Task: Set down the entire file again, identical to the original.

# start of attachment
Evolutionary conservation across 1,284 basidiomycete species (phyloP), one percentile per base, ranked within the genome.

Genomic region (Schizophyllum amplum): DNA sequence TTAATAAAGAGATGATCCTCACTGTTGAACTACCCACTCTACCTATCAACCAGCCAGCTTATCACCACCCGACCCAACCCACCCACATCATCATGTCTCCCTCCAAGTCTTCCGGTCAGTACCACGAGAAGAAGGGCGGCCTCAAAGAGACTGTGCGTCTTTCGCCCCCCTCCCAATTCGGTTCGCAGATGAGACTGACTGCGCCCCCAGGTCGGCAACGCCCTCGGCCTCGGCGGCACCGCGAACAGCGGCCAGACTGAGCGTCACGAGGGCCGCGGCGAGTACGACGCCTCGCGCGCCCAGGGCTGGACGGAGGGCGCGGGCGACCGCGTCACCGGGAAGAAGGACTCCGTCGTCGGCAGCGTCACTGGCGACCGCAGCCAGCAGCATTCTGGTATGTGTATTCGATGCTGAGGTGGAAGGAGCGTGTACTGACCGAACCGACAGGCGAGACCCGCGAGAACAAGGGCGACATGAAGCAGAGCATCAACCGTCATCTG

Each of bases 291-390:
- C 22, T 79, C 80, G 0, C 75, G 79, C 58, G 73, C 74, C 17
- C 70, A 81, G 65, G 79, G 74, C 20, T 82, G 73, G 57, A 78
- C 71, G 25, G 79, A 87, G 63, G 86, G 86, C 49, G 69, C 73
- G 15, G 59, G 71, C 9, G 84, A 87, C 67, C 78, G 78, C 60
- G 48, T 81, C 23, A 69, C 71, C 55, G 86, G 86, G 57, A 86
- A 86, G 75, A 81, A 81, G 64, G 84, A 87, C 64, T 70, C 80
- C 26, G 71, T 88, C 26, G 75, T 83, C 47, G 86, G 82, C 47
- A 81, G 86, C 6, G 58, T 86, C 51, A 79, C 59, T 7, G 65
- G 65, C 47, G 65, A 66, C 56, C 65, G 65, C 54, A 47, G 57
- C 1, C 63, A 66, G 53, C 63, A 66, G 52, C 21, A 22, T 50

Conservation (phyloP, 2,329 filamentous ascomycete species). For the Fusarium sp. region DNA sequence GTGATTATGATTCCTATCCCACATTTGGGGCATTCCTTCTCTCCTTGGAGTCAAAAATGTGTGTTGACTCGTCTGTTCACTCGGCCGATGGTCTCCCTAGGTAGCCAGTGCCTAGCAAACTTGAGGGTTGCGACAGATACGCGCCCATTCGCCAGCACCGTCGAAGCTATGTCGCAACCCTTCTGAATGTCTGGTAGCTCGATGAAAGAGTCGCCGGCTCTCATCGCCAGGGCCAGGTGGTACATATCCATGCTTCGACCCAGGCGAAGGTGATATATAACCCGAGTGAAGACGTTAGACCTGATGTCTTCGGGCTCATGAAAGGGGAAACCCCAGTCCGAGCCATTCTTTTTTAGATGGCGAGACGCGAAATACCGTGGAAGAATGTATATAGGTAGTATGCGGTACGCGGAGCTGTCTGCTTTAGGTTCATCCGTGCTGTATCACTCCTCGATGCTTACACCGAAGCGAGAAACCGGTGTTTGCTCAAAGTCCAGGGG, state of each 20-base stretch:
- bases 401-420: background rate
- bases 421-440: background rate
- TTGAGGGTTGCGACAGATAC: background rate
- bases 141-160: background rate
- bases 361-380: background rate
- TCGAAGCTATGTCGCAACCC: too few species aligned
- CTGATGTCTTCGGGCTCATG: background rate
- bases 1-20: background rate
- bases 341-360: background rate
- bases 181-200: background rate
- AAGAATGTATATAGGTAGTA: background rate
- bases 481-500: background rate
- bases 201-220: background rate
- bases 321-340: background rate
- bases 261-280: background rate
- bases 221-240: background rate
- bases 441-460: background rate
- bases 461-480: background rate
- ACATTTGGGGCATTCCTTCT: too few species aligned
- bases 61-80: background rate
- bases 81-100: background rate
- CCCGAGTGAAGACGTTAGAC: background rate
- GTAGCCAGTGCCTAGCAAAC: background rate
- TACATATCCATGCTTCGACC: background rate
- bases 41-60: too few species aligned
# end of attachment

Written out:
Evolutionary conservation across 1,284 basidiomycete species (phyloP), one percentile per base, ranked within the genome.

Genomic region (Schizophyllum amplum): DNA sequence TTAATAAAGAGATGATCCTCACTGTTGAACTACCCACTCTACCTATCAACCAGCCAGCTTATCACCACCCGACCCAACCCACCCACATCATCATGTCTCCCTCCAAGTCTTCCGGTCAGTACCACGAGAAGAAGGGCGGCCTCAAAGAGACTGTGCGTCTTTCGCCCCCCTCCCAATTCGGTTCGCAGATGAGACTGACTGCGCCCCCAGGTCGGCAACGCCCTCGGCCTCGGCGGCACCGCGAACAGCGGCCAGACTGAGCGTCACGAGGGCCGCGGCGAGTACGACGCCTCGCGCGCCCAGGGCTGGACGGAGGGCGCGGGCGACCGCGTCACCGGGAAGAAGGACTCCGTCGTCGGCAGCGTCACTGGCGACCGCAGCCAGCAGCATTCTGGTATGTGTATTCGATGCTGAGGTGGAAGGAGCGTGTACTGACCGAACCGACAGGCGAGACCCGCGAGAACAAGGGCGACATGAAGCAGAGCATCAACCGTCATCTG

Each of bases 291-390:
- C 22, T 79, C 80, G 0, C 75, G 79, C 58, G 73, C 74, C 17
- C 70, A 81, G 65, G 79, G 74, C 20, T 82, G 73, G 57, A 78
- C 71, G 25, G 79, A 87, G 63, G 86, G 86, C 49, G 69, C 73
- G 15, G 59, G 71, C 9, G 84, A 87, C 67, C 78, G 78, C 60
- G 48, T 81, C 23, A 69, C 71, C 55, G 86, G 86, G 57, A 86
- A 86, G 75, A 81, A 81, G 64, G 84, A 87, C 64, T 70, C 80
- C 26, G 71, T 88, C 26, G 75, T 83, C 47, G 86, G 82, C 47
- A 81, G 86, C 6, G 58, T 86, C 51, A 79, C 59, T 7, G 65
- G 65, C 47, G 65, A 66, C 56, C 65, G 65, C 54, A 47, G 57
- C 1, C 63, A 66, G 53, C 63, A 66, G 52, C 21, A 22, T 50

Conservation (phyloP, 2,329 filamentous ascomycete species). For the Fusarium sp. region DNA sequence GTGATTATGATTCCTATCCCACATTTGGGGCATTCCTTCTCTCCTTGGAGTCAAAAATGTGTGTTGACTCGTCTGTTCACTCGGCCGATGGTCTCCCTAGGTAGCCAGTGCCTAGCAAACTTGAGGGTTGCGACAGATACGCGCCCATTCGCCAGCACCGTCGAAGCTATGTCGCAACCCTTCTGAATGTCTGGTAGCTCGATGAAAGAGTCGCCGGCTCTCATCGCCAGGGCCAGGTGGTACATATCCATGCTTCGACCCAGGCGAAGGTGATATATAACCCGAGTGAAGACGTTAGACCTGATGTCTTCGGGCTCATGAAAGGGGAAACCCCAGTCCGAGCCATTCTTTTTTAGATGGCGAGACGCGAAATACCGTGGAAGAATGTATATAGGTAGTATGCGGTACGCGGAGCTGTCTGCTTTAGGTTCATCCGTGCTGTATCACTCCTCGATGCTTACACCGAAGCGAGAAACCGGTGTTTGCTCAAAGTCCAGGGG, state of each 20-base stretch:
- bases 401-420: background rate
- bases 421-440: background rate
- TTGAGGGTTGCGACAGATAC: background rate
- bases 141-160: background rate
- bases 361-380: background rate
- TCGAAGCTATGTCGCAACCC: too few species aligned
- CTGATGTCTTCGGGCTCATG: background rate
- bases 1-20: background rate
- bases 341-360: background rate
- bases 181-200: background rate
- AAGAATGTATATAGGTAGTA: background rate
- bases 481-500: background rate
- bases 201-220: background rate
- bases 321-340: background rate
- bases 261-280: background rate
- bases 221-240: background rate
- bases 441-460: background rate
- bases 461-480: background rate
- ACATTTGGGGCATTCCTTCT: too few species aligned
- bases 61-80: background rate
- bases 81-100: background rate
- CCCGAGTGAAGACGTTAGAC: background rate
- GTAGCCAGTGCCTAGCAAAC: background rate
- TACATATCCATGCTTCGACC: background rate
- bases 41-60: too few species aligned